Jordan Spieth pulled his phone out of his golf bag on no. 1 at TPC Sawgrass after his ball came to rest on an especially crappy lie in a bunker that hadn’t been raked properly. He snapped a picture to provide proof to the PGA Tour staff. And then, he went on to double-bogey the hole, his 10th in the opening round of The Players.
Just to be clear, bunker-raking etiquette is taken *very* seriously on Tour. Perhaps Spieth was being slightly dramatic, but I don’t blame him and actually applaud him for taking the picture — these days, “evidence” is everything and when the technology is so easily accessible, it’s almost the only way to make a valid case.
In the first few years on Tour, I remember hearing caddies and players rant about bunkers that weren’t properly raked. There were even a few caddies who had “reputations” because of their alleged poor form when it came to raking bunkers. I once saw an incensed player confront the group in front of them walking out of the scoring trailer and interrogating if one of them had been in whatever bunker on the last hole or had seen someone ahead of them.
I heard enough to ask a caddie or two about the complaints after it came up once. I was educated on the importance of tour-level expectations when raking bunkers. It was enough for me to fear ever going near a bunker or rake if the impossible ever happened and I caddied at any pro event. If you watch closely enough — I don’t know if they show it on TV — but if you’re at at tournament, you’ll notice how carefully a caddie rakes the bunker and even his/her form in action. It’s like an art, except it’s learned skill that I’ve never had the patience to ask anyone to show me. (Which is actually a good point and perhaps I will at the next appropriate time just for reference. I already find raking bunkers sloppily a chore.)
Just wanted to provide some context on bunker-raking etiquette because it is indeed almost comparable to a misdemeanor crime on Tour. It’s unclear who is to blame in this particular case that Spieth brought to light. It could have been oversight by the hardworking grounds crew (not pointing finger — I have deep respect for these guys whose efforts and expertise are often unappreciated and overlooked), or it could have been negligence by a “new” or “amateur” caddie. I’m sure the offender will be discovered. Word of mouth spreads pretty quickly around here, but the veracity is often suspect. Per experience, I abide by the rule to never believe anything I hear with certainty (more like a grain of salt), unless it comes from the source or a witness because the way BS rumors start out here is something else and somewhat baffling when you consider the demographic.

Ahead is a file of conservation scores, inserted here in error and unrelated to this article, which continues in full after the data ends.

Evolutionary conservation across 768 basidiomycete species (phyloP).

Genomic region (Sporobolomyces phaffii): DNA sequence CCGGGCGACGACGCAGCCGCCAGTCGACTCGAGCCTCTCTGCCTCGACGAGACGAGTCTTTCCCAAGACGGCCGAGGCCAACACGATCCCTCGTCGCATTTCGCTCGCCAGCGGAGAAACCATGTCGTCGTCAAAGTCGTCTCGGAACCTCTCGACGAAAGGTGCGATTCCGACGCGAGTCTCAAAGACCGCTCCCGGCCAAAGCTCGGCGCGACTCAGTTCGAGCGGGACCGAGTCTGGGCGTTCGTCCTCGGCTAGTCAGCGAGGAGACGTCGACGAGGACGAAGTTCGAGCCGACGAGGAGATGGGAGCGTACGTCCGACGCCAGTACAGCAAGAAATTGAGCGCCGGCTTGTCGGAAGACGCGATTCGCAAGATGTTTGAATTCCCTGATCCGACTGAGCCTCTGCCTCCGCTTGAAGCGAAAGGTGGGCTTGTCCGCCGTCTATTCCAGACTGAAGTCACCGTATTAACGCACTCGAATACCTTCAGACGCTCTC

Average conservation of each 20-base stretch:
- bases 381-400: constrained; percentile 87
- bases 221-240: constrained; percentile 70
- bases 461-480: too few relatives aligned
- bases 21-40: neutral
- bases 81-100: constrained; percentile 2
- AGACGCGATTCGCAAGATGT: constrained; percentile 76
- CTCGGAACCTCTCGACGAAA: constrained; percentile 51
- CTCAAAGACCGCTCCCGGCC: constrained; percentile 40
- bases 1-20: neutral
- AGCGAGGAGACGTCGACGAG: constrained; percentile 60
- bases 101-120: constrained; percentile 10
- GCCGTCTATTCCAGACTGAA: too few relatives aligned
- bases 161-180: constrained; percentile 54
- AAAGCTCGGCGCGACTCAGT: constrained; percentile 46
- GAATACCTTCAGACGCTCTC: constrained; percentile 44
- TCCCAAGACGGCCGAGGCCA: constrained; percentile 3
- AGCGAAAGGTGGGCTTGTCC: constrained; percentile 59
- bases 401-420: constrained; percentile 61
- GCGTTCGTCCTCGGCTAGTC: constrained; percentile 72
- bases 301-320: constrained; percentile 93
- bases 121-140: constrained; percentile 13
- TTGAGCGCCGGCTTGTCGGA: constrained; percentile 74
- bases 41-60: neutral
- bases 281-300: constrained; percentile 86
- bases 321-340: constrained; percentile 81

Back to Spieth’s unfortunate lie in the bunker on the first hole. He’s never one to hold back on his emotions on the golf course, so his annoyance was clear. His shot out of the sand had suboptimal results and to add salt to the wound, he three-putted.
“It was just a bunker that was raked to where it just kind of looked like somebody didn’t really care much to do it or were rushing off the green,” said Spieth, following a one-over 73 in the first round. “I was in worse than a plugged lie, when (the ball) just trickled into it.
“And I overreacted probably a bit, but all in all, you just don’t see that very often and I know my guy, Michael, rakes and makes sure that that’s exactly the way that it was when he went in there, so that if you hit it in the bunker, everybody gets the same kind of thing. And you don’t see it — guys are very good 99.9 percent of the time and that was very frustrating, because I knew where I was, from a normal lie, it wasn’t too bad; and from that lie I had no chance. So it was a frustrating time in the round there where I was trying to kind of get some momentum going.”
I hear you, Jordan. I hear you.
Spieth was just one of many big names to open with a 73 and tied for 66th after the first round. Others include Rory McIlroy, who confessed aggravating an old back injury, Sergio Garcia and Justin Thomas.